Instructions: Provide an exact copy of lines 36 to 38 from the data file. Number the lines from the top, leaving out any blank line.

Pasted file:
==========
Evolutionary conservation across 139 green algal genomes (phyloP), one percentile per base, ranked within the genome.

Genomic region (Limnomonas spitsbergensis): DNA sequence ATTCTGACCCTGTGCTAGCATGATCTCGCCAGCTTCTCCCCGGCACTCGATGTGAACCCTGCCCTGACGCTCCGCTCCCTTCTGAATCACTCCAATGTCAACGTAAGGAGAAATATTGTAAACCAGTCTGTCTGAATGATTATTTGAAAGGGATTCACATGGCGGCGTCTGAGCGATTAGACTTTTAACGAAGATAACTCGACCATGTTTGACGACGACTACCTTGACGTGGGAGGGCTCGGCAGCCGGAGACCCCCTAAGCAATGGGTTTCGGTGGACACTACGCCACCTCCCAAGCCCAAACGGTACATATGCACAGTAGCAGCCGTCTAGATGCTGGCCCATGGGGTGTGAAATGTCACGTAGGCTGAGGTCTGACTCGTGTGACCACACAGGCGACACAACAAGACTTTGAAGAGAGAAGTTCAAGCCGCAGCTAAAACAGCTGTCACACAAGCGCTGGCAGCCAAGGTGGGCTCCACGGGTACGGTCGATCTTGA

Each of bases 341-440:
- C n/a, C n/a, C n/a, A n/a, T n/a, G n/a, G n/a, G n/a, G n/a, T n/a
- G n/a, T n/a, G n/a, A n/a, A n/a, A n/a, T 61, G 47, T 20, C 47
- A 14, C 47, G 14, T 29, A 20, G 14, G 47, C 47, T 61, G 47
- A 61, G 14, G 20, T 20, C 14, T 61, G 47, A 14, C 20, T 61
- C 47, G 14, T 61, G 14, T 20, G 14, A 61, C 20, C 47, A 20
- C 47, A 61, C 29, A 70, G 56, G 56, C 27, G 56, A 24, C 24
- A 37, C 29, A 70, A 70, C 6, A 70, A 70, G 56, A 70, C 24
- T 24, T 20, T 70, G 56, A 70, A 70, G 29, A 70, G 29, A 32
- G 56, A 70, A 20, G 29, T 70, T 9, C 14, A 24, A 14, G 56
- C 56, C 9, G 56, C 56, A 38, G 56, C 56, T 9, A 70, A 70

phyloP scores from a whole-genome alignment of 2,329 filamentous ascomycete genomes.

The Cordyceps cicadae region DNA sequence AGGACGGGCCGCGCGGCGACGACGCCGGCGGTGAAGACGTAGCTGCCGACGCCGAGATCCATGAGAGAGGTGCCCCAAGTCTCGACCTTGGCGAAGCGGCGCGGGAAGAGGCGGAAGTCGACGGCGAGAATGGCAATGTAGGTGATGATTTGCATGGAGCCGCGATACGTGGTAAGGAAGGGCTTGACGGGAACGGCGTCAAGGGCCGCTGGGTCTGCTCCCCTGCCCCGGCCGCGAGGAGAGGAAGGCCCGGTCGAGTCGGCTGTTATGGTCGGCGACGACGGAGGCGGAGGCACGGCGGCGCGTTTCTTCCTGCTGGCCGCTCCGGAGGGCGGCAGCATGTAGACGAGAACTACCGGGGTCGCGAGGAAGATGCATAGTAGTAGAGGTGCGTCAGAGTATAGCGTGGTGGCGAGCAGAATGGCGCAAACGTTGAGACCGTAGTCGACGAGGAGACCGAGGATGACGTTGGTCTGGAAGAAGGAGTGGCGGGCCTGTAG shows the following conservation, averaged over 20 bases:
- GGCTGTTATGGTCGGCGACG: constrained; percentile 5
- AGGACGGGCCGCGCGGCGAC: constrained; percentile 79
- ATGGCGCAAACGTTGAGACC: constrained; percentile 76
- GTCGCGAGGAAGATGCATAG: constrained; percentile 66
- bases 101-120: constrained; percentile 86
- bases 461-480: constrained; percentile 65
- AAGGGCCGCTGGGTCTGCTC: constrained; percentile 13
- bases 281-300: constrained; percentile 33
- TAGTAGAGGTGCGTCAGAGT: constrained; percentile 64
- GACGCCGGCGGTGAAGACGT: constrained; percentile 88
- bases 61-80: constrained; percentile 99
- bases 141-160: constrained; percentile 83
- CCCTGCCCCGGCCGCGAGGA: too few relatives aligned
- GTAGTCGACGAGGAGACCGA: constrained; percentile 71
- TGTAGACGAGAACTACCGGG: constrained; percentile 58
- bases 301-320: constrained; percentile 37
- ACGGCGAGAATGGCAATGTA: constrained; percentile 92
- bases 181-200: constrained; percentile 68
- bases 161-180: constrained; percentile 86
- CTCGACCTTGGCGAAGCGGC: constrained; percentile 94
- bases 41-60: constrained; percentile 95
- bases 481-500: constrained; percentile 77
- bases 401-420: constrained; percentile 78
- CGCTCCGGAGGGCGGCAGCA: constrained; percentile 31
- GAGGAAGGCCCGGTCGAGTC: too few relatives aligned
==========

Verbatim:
- bases 41-60: constrained; percentile 95
- bases 481-500: constrained; percentile 77
- bases 401-420: constrained; percentile 78